Learning about National Park Photographic Expeditions and Landscape Master Classes
Wow! The Capitol Reef Landscape Master Class is just weeks away and there are only a few seats open.
I, as well as Dave LaNeve, my instructor partner from the California Center for the Digital Arts, have been getting many calls and emails about the Capitol Reef class and the National Park Photography Expedition (NPPE) program in general. So, I thought a series of blogs would be a great way to provide more information about Capitol Reef and the NPPE program.
NPPE is new, and we designed the Landscape Master Classes to help photographers access intuitive, reflective ways of working that will lead you to make landscape images that only you can make. Our program does not promote a single philosophy or aesthetic; rather, we want to help you crystallize a point of view, an original perspective, and to create landscape work that presents a unique visual voice. Each of our National Parks present different learning and creative opportunities and thus each Landscape Master Class is a separate, matchless, and detailed visual study.
Each Landscape Master Class is a separate, matchless, and detailed visual study.
Working with the National Park Service
We develop Landscape Master Classes with input from a given park’s Outreach Rangers and Interpretive Officers. This collaboration results in a training program designed to develop our participants’ landscape skills, post-production workflow, and creative seeing. The parks grant us special operating permits for these classes and we meet strict insurance and safety standards. Once you arrive at your base camp (hotel and conference center), you leave the driving to our high clearance vehicles and us.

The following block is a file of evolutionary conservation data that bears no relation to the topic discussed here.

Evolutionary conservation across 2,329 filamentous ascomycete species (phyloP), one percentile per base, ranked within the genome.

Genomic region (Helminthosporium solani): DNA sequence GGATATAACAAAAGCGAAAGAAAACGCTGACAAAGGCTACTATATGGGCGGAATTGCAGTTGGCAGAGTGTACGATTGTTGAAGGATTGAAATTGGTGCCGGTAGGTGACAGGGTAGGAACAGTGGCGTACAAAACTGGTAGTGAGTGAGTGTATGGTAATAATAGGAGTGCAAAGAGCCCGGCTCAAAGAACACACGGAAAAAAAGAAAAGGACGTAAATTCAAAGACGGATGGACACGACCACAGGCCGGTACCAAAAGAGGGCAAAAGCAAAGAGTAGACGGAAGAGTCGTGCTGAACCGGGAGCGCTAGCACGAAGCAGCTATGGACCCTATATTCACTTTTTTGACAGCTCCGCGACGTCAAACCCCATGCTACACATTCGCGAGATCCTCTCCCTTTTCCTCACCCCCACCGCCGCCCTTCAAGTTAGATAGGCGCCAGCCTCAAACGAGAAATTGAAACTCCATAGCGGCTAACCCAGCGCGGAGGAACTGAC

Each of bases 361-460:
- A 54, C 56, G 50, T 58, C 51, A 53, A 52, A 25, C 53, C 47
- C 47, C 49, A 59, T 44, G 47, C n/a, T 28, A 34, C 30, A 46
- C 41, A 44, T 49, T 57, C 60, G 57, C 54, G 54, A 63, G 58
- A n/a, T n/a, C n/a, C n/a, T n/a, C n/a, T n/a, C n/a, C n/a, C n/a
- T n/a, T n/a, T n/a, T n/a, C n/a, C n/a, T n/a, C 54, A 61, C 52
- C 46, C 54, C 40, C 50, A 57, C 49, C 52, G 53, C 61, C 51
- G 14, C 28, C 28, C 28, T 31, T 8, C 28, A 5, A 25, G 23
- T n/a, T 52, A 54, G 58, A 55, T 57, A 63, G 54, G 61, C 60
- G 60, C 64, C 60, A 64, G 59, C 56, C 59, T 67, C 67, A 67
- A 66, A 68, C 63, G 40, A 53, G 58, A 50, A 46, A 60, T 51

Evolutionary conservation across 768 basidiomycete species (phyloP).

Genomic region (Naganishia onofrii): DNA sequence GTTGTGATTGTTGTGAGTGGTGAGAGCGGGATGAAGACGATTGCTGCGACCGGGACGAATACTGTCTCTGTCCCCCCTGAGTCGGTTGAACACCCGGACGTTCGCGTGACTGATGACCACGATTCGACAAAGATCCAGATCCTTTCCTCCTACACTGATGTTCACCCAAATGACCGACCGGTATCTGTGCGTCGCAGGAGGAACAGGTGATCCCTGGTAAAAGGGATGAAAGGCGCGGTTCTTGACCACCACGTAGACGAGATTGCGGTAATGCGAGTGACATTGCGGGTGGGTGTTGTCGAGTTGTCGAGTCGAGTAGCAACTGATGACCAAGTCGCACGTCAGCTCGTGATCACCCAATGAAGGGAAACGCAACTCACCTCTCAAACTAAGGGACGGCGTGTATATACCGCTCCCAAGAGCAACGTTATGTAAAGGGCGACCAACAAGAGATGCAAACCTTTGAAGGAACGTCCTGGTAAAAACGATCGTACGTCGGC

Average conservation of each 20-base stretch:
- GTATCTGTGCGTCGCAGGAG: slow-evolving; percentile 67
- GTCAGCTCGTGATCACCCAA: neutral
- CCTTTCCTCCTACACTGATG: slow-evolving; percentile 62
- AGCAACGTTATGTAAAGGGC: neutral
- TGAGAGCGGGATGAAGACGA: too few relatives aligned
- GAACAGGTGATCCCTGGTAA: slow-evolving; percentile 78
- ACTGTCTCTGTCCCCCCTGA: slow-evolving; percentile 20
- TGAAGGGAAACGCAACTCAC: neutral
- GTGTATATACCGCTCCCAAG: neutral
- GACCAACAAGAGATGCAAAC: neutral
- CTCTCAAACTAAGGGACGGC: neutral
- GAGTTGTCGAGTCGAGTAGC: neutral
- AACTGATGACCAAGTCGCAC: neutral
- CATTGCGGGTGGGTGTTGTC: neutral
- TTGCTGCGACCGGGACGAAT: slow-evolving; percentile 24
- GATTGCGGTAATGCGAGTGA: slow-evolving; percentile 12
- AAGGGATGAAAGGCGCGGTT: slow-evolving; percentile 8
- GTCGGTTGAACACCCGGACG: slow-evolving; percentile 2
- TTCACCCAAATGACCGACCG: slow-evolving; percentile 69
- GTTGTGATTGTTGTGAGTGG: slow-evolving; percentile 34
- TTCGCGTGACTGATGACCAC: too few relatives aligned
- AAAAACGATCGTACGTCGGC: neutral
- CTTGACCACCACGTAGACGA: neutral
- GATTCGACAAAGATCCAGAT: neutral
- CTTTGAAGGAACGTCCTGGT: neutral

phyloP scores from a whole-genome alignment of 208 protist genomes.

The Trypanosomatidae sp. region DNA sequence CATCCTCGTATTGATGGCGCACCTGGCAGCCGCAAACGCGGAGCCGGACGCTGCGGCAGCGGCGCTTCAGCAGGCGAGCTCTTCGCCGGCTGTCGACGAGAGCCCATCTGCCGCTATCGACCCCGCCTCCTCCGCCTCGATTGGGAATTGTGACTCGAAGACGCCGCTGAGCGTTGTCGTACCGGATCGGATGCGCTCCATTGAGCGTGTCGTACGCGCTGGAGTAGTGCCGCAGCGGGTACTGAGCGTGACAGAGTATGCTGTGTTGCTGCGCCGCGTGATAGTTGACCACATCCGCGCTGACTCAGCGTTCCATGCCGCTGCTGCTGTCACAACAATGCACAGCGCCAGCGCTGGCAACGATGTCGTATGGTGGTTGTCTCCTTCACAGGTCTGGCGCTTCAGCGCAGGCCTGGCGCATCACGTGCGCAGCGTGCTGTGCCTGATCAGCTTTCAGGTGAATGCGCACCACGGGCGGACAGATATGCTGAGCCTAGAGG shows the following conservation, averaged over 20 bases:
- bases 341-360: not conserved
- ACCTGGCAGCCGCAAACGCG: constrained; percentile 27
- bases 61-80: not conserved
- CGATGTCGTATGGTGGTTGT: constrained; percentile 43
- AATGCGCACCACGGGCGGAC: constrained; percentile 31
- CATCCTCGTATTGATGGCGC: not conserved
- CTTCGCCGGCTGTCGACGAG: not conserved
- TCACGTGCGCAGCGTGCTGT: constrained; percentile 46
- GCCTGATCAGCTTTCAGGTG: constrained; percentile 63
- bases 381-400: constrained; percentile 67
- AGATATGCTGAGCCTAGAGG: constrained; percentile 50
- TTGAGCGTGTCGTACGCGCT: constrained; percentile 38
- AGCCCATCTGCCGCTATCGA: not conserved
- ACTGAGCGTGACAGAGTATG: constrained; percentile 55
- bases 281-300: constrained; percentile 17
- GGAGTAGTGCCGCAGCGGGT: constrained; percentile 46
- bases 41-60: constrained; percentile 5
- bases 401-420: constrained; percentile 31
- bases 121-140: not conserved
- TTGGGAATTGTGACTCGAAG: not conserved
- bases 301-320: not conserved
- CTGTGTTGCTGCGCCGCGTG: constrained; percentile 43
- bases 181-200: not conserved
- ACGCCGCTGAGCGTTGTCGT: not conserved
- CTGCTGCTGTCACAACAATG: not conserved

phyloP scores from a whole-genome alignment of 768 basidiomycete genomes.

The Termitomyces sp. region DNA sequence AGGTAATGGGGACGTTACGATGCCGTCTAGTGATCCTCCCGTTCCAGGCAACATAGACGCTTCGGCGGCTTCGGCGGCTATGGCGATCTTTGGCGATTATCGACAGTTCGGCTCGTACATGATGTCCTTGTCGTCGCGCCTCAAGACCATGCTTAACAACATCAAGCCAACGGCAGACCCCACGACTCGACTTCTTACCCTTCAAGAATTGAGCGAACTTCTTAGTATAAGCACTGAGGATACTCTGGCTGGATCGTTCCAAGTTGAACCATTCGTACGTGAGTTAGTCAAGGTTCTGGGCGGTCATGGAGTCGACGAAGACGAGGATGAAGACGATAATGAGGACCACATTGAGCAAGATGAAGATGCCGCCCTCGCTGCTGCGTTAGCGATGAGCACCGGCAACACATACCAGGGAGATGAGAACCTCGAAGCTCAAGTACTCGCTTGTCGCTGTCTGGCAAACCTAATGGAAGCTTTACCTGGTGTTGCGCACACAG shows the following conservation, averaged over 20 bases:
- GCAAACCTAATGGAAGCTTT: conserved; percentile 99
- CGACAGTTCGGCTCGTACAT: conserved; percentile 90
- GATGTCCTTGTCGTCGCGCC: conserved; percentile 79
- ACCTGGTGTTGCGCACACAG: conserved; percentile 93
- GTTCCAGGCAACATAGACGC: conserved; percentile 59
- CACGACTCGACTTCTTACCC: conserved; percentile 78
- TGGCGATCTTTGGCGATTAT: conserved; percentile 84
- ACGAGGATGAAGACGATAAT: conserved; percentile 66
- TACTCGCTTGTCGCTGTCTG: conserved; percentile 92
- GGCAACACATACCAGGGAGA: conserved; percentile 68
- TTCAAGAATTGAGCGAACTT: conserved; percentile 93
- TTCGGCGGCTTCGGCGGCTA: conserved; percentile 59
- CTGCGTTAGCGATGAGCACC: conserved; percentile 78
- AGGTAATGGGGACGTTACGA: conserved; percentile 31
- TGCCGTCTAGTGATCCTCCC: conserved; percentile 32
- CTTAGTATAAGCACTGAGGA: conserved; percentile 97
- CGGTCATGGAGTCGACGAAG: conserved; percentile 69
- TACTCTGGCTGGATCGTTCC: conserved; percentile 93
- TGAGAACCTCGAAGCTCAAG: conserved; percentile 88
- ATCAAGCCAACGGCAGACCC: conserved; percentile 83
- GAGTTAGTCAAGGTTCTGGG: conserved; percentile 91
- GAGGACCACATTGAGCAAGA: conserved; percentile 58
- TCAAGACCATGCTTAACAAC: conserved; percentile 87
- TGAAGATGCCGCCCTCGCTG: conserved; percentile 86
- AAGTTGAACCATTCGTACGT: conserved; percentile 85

Your first class is an evening session, which covers safety, the local environment, the post-production schedule, and a discussion of this landscape’s unique opportunities. If you are already registered, you will begin to receive Focus Points within the next week, which are pre-class study guides.
Every park is different, and while some techniques such as focus stacking, digital blending, luminosity masks, and night captures are common to all Landscape Master Classes we also teach that understanding what’s right in front of your eyes is the best way to expand your horizon.
Expect sensory overload on your first day!
Capitol Reef is special, a 100-mile long cut in the earth’s crust, brimming with geological, cultural, and historical image opportunities. Expect sensory overload on your first day as you encounter the Waterpocket Fold, a jagged monocline seam left over when shifting plates lifted one side of a fault 7,000 feet. Rethink color for there are red and white strata formed from layers of white Navajo Sandstone, red Wingate, shale and pinkish Entrada Sandstone. Depending on where you stand, the stripes are half an inch or half a mile wide. Depending upon the time of day (or night) the hues and saturation levels will penetrate everything you know about the color wheel.
There are ruined civilizations, narrow rivers that cut gaping Goosenecks in deep canyons and we will drive, hike, and consider it all, including the bighorn sheep.
The Class Assignment
Your assignment is to capture images with creative seeing techniques, apply post-production workflow, and pre-visualization processes that will allow you to makes sense of it all. Together we will help you acquire story, a unique visual voice, and a workflow that frees your creative perspective.
How do we do this and more? We’ll discuss that in the next blog.
2 thoughts on “Landscape Master Class Series – Part One”
Would you send the time and location? Thanks, Gayle